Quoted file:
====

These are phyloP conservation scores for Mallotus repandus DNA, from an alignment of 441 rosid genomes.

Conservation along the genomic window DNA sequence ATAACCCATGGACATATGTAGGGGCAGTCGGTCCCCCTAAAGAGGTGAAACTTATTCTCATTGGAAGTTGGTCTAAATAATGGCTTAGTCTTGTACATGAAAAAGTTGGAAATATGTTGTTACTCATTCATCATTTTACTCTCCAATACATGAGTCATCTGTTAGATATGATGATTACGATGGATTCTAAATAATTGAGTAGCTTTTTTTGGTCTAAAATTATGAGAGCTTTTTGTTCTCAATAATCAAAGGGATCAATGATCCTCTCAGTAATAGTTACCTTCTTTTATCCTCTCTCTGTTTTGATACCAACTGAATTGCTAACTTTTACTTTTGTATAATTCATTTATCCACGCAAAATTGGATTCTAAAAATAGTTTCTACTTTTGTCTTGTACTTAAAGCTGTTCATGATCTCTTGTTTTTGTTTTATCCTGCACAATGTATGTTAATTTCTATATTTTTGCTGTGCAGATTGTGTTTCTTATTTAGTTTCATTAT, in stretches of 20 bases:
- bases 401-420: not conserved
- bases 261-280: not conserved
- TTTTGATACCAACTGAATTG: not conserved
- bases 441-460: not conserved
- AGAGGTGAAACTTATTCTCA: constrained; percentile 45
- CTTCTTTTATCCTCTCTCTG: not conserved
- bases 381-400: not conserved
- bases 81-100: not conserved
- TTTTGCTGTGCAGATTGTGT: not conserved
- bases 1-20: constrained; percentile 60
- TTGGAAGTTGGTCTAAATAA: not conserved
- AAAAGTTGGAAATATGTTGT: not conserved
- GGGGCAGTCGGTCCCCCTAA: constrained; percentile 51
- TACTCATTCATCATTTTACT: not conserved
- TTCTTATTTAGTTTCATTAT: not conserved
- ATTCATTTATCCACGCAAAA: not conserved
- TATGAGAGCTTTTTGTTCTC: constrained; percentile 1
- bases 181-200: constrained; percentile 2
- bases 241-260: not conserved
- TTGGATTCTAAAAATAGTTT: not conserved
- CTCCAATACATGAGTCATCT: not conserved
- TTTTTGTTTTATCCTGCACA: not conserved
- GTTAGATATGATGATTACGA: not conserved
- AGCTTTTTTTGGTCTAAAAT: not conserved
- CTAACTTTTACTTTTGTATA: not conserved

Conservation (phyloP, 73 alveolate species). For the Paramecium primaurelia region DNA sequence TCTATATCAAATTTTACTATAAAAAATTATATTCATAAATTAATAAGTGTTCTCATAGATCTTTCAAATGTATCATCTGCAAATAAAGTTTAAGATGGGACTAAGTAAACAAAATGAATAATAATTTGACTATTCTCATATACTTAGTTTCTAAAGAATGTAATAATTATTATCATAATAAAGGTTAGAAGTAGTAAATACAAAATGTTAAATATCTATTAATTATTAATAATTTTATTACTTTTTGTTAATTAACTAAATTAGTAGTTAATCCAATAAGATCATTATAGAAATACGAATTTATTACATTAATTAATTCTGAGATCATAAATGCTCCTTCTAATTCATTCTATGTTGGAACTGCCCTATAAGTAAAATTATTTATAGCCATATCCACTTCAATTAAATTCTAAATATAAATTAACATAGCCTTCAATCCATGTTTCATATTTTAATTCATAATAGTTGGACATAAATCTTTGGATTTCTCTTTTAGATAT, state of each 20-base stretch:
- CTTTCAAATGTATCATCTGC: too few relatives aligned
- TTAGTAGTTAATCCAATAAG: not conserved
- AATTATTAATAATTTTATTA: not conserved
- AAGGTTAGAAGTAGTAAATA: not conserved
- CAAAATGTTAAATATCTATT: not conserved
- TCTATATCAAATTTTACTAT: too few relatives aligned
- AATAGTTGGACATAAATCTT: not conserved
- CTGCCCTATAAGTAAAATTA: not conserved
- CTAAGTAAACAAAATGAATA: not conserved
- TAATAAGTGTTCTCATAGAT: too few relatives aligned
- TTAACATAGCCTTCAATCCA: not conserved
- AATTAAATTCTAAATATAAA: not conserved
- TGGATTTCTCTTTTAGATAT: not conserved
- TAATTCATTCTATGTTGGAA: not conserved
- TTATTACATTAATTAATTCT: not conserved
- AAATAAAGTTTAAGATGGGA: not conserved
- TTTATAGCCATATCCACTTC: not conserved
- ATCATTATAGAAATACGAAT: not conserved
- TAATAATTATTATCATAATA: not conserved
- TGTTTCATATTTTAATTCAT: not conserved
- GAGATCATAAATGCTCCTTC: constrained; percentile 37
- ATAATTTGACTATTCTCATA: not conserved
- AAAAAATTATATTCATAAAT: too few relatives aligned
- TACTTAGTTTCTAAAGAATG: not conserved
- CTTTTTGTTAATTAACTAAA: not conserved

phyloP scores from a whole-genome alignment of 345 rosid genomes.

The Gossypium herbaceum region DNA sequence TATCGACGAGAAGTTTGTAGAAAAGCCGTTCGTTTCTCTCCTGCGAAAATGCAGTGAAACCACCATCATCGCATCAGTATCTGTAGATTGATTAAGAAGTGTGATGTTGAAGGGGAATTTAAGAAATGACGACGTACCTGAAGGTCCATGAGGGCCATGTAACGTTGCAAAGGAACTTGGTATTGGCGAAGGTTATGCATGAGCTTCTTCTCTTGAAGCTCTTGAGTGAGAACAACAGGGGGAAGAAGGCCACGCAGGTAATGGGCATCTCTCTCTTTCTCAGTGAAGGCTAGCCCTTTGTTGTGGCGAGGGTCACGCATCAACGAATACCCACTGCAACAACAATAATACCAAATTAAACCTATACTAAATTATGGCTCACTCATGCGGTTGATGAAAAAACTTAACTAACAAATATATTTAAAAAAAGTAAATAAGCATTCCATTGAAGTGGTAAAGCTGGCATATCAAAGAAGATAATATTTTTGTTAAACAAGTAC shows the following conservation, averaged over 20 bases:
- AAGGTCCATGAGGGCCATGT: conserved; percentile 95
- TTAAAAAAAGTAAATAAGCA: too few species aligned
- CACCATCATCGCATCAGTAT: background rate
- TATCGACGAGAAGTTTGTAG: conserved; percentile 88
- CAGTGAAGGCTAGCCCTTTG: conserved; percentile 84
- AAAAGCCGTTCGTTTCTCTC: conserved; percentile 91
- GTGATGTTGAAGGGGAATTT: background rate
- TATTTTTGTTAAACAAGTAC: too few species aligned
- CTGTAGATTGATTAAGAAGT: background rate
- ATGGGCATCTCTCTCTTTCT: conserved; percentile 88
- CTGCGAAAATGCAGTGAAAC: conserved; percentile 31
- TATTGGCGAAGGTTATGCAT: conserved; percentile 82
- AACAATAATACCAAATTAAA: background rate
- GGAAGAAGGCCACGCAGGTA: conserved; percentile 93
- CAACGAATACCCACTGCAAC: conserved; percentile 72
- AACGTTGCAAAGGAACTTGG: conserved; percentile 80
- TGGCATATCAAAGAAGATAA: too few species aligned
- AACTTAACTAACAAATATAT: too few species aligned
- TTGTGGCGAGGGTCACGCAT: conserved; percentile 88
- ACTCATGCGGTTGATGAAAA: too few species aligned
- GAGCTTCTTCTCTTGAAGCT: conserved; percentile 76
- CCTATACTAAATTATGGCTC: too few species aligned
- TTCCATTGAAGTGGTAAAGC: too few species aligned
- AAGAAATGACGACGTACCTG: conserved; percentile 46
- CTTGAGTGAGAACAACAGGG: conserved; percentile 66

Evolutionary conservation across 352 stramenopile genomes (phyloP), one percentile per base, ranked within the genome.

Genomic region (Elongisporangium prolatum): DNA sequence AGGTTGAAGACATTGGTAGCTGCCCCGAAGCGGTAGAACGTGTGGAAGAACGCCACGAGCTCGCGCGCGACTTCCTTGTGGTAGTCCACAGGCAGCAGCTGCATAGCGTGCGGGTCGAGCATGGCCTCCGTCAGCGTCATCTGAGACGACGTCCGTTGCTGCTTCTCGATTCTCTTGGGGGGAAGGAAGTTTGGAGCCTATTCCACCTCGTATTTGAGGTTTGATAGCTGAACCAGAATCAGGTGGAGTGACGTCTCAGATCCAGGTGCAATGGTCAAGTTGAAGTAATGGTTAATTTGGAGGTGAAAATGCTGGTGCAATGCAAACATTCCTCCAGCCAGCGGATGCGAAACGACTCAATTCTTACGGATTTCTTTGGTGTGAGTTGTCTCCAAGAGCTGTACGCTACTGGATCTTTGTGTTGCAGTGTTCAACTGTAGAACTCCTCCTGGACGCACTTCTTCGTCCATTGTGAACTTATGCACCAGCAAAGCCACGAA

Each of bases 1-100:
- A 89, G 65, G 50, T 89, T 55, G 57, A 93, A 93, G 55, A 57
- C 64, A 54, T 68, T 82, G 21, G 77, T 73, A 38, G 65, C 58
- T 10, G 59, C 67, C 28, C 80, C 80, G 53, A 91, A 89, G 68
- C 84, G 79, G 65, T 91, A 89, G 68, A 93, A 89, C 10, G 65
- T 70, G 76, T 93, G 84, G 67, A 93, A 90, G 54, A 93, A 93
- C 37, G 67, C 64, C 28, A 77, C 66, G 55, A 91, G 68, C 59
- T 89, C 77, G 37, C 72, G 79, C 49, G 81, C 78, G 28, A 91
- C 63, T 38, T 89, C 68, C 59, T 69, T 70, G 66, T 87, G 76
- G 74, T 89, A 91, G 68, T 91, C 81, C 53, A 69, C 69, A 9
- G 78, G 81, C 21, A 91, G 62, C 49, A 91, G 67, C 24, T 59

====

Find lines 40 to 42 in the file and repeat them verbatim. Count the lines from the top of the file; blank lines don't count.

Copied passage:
- AATTAAATTCTAAATATAAA: not conserved
- TGGATTTCTCTTTTAGATAT: not conserved
- TAATTCATTCTATGTTGGAA: not conserved